But I recently felt a spurt of hope after listening to an old favourite tune. It’s called Big Bird in a Small Cage by Patrick Watson (shout out to Mel Lyon for introducing me all those years ago).

The song has always been one that I sing along to but never fully understand.

A line in the chorus goes: “you put a big bird in a small cage and he’ll sing you a song.”

In my mind, the whole song is about the birth of art and how perhaps the most beautiful creations come from a place of perceived suffocation. For the last couple years, my creative periods have occurred during a significant transition or when I have immersed myself in nature. Though big changes and wide-open spaces have played a large role in my soul-searching, I’m realising that being in a place I find small and uncomfortable may in fact lead me to produce more beautiful work than any amount of running space has granted me in the past. Perhaps it’s where we find ourselves least comfortable that we will learn the most.

So friends, I’ve turned a new leaf since deciding that my small cage (Toronto) won’t stop this big bird from writing and singing and blabbering on about things I’m sure you’ve all already figured out. But, you know me. It takes me a long time to come to simple conclusions.

Tori, signing off for now but not for good.

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A new-found fear of sheep

Living Abroad, Prose, Scotland

The short, sassy, and stupid tale of a city girl taking on a night in the Scottish wilderness

 

Through and through, I was a true city girl. I adored shopping, shoes, the hustle and bustle of a city centre, business folk storming subway stations in suits, and taking Ubers in exchange for 20-minute walks (this remains true today as well). I was a sucker for busy cocktail bars and huge cinemas, hectic streets and expensive eats. That is, until I decided to sell all my belongings and move to Scotland.

Once I arrived in Edinburgh, the peacefulness of the nearby ocean and excellent hiking spots right in the middle of the city forced me out of my usual comfort zones. I started to understand what all the fuss was about when it comes to beautiful natural surroundings. And since the sun is a rarity in this part of the world, one’s desire to spend time outdoors skyrockets, everyone sharing the mindset that if we don’t soak in some vitamin D at every opportunity we’re sure to die of rickets.

One rainy day I found myself in bed watching the film Wild—you know, the one where Reese Witherspoon takes on a three month hiking journey from Mexico to Canada and battles inner demons and coyotes and rapists and such. It’s based on a true story and sure enough started making me wonder whether, with my new-found love of nature and desire to roam, I could fare on my own solo, Scottish spirit-quest.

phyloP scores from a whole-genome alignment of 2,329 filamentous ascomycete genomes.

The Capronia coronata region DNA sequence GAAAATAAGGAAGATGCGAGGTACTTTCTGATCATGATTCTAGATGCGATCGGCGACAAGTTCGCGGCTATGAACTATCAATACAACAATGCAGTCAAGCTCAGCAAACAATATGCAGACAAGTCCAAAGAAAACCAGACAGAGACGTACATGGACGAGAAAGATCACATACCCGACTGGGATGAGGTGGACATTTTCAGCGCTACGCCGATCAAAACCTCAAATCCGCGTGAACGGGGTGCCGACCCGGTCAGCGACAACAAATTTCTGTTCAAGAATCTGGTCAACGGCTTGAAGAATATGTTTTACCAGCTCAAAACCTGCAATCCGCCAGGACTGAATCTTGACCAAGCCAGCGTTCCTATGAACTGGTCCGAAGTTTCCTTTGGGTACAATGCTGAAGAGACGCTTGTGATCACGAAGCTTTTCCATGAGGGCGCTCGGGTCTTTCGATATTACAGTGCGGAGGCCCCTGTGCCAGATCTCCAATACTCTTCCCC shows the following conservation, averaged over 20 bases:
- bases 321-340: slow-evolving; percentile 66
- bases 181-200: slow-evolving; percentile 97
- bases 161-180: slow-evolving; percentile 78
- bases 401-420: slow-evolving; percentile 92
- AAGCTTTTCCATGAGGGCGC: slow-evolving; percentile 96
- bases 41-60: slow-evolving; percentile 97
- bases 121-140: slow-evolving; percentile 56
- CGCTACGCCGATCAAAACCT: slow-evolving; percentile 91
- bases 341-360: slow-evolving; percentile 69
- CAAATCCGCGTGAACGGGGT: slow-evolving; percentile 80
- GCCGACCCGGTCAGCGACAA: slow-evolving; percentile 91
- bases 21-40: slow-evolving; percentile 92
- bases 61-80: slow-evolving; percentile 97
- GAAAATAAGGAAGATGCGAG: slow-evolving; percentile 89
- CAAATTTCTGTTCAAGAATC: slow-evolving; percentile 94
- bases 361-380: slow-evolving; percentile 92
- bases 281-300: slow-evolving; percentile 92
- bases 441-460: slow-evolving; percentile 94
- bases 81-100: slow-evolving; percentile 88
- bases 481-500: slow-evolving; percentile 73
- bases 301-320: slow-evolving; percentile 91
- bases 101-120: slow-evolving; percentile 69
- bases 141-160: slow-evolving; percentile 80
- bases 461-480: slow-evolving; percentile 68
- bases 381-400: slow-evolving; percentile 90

The next day I ventured out to the Mountain Warehouse closest to my flat and spent far too much money on shit I really didn’t need. After buying two pairs of “hiking socks,” a spork, water purification pills, and a well-stocked and bulky first aid kit, I felt as prepared as I ever would be. I booked a return ticket to an unmanned train station in Loch Lomond National Park and was given a map of the area to navigate myself up the top of Beinn Narnain (a Munro or small mountain) and find a smooth, sheltered, grassy spot to pitch my tent and toast marshmallows.

When I arrived, I managed to make it to the nearest town and find what I deemed to be a woodland path up to the peak of the Munro. Alas, t’was not a path. I ended up wading and fumbling across a very large beaver dam and sliding through mud and what looked like deer shit for about two hours before finally making it to a clearing. My obvious inability to properly read a map led me to believe this clearing would be near the top, when in fact the summit was still about an hour walk away.

 

 

A woman defeated is not a woman tae fuck with, so when a bunch of fellow hikers yelled at me from across a cliff and took the piss for walking slowly, I waved a giant middle finger in their direction and sat my tired ass down on a boulder, ready to call it quits.

But I decided to continue on to the top of Beinn Narnairn, tent, sleeping bag, and other gear on my back, floor mat in hand. It was tough but I was proud of myself for doing it.

On my descent I was searching for the perfect camping space, which I found. A great little flat patch of grass next to a river where someone had already built a fire pit.